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Unknown Metal?

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posted on Aug, 18 2005 @ 05:20 PM
I’m fairly new here, so if I make some sort of catastrophic mistake of monolithic proportions, please be lenient. Anywho, a few years ago, my father and I were travelling across British Columbia for a summer vacation. We briefly stopped in Vancouver to visit with my grandfather, who happened to live quite close to a local beach. Well, I was about 12- 13 at the time (17 now), and had the attention span of a squirrel, so I decided to take a walk along the beach instead of sitting in an apartment. Luckily for me, my father had the foresight to bring along some cheap metal detector he purchased at Radioshack,

Well, after finding many delightful and astonishing relics and artifacts of civilizations past, (ie: pop can tabs) I stumbled upon a peculiar piece of metal buried about a foot beneath the sand. It was about 2 “ by 1 ½ “ and appeared to be metal and rock fused together. Also, it appeared to be covered by a blue/green, white, and yellow powder in various areas (I’m guessing algae or calcium build up maybe? ) Well, as I continued along, I found several more, all of which were approximately the same depth beneath the sand, and the same distance from the incoming tide. After gathering several of them, I headed back to my grandfathers apartment. I showed them to my father and he inspected them for a short time, concluding that he had no idea what they could be.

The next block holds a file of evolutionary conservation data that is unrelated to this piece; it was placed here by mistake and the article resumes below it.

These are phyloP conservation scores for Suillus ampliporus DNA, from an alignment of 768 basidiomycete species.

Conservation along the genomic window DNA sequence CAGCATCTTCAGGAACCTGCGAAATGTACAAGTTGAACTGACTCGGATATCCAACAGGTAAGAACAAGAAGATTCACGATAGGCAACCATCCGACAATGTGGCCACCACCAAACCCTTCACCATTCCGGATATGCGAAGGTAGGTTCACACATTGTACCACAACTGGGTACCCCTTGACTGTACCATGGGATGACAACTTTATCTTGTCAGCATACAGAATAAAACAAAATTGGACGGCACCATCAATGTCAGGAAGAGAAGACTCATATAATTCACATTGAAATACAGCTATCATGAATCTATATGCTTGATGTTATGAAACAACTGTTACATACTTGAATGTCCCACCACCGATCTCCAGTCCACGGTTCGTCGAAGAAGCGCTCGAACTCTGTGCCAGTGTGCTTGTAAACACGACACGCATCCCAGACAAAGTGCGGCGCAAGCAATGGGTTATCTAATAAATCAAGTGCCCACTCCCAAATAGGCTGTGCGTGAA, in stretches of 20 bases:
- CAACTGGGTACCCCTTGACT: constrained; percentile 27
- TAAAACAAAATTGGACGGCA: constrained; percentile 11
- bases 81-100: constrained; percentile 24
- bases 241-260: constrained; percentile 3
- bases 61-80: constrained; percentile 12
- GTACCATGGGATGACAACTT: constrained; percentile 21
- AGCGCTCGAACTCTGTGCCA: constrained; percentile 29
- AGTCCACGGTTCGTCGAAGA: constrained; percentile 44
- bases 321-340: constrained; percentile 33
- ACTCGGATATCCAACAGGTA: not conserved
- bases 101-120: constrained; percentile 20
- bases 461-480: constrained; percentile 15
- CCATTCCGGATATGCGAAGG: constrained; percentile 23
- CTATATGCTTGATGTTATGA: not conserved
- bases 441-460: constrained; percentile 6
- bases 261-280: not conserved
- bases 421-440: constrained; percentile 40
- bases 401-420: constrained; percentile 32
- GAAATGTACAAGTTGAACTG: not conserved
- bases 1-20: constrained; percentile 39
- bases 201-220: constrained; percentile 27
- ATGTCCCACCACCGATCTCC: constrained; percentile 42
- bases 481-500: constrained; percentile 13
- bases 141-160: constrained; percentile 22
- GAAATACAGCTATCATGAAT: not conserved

We arrived back home some weeks later, and my father had the idea to have someone qualified inspect these odd geological specimens. After a little calling around, we got hold of a professor at the University of Alberta’s geology department, who seemed interested and willing to analyze what I had found. We dropped them off, and expected to discover what they were fairly soon, naturally assuming that they were something benign and common, nothing extraordinary to be sure. However, a couple weeks later, we received a call from the university. As it turns out, they were unable to determine what it was, they had no idea. Now, I’m no expert, but I would assume that it would be fairly simple for a geology professor to identify various metals, especially with the resources available at a university.

So, there it was, unknown, inconclusive, and being 13, I left it at that. I recently stumbled across these pieces again though, sifting through my closet, and my interest was renewed. I still haven’t the slightest as to what they could be, but I hope I can find out, especially with the assistance of the curious and clever minds here at ATS. Meteor Fragment? Melted pop can? Figment of my imagination? Who knows, but I hope someone here can help